i try to find the balance between price and top tier. searching MSN/gas prices is my guide. i have found ZERO measurable difference in top tier fuels in regard to FE, and what yields what. so, i go w/ the cheapest top tier when it's time to buy.
When I lived in Alaska, there was only one refinery in the state. Obviously it was prohibitively expensive to ship crude down to the lower 48 and to ship refined gasoline back to Alaska, especially with the Alaska pipeline in place.
I watched gasoline tanker trucks leave the Tesoro refinery and deliver gasoline to different branded gas stations from the same truck. I buy the cheapest gasoline, not even top tier.
i have had fuel delivery issues 3 times in my life--speaking to the non-mechanical/quality of fuel variety. all 3 instances were the result of cheap gas, and were corrected when a top tier fuel replaced it.
I've had issues with cheap gas- namely clogged fuel filters. That's the primary reason I stick to name-brand gas that has their own refineries. (I realize that it is possible to get off-brand gas at a name-brand station, but this is usually in remote locations.)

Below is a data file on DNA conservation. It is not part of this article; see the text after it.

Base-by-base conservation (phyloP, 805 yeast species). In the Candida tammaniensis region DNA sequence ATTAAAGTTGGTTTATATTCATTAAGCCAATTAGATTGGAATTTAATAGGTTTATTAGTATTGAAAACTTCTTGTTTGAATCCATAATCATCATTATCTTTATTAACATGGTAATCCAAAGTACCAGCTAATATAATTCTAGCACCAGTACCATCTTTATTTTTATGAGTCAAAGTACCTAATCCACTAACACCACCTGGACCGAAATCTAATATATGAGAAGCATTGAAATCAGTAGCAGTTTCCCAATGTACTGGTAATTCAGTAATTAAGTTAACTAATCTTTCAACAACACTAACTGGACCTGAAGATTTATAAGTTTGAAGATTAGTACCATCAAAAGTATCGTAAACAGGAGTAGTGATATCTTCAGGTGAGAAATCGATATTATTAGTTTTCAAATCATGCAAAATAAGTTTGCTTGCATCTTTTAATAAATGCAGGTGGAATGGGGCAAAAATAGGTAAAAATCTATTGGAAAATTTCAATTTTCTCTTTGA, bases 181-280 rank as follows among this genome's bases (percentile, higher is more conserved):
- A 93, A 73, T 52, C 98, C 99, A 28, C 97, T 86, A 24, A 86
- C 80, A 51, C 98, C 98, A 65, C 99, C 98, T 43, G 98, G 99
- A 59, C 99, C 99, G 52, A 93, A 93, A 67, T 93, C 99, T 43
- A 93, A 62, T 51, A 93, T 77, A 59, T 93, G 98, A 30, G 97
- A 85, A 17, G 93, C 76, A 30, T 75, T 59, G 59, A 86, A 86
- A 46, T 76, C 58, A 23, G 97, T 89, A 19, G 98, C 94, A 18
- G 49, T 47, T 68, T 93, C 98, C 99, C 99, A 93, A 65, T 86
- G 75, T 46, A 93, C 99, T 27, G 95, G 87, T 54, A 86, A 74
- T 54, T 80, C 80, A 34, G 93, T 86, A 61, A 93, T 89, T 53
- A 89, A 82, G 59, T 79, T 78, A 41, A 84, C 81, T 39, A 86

In my summer car (big-block with nitrous), octane rating is crucial. I've had knock buying off-brand high octane fuel, and needless to say knocking doesn't work well with nitrous. Most more modern cars have knock detectors, but I still would rather not have any knock in the first place. Also, higher octane doesn't have the turnover at the cheap gas stations like it does at name brand stations, so it's pretty common to get really old fuel (which isn't good when you need maximum performance).
Some name brands will have their own trucks deliver gas, but not necessarily their own brand of gas in their trucks.
Some names I consider reputable: Shell, Exxon/Mobil, Sunoco. Brands I'll also buy: Irving, Hess, and BP. Brands I won't touch: Citgo, Gulf, Joe's Corner Gas & Hot Dogs.
I won't touch Citgo either, but for political reasons. Another thing to consider is the volume of fuel sold at a location, and how well maintained the station is. High volume means that they will have fresher gas, and if a station is not well maintained they can have problems with water in their tanks. Also, if you see the tanker truck in the parking lot (or pulling out), pass that station by. When fuel is being dumped in the tanks, any sediment and/or water in the tank is stirred up, and can be pumped right into your tank.
Most more modern cars have knock detectors, but I still would rather not have any knock in the first place.
As I understand, knock sensor equipped modern vehicles will always run at the ragged edge of a little bit of knock. They adjust the timing aggressively to find that point...it's not a matter of not having any knock in the first place.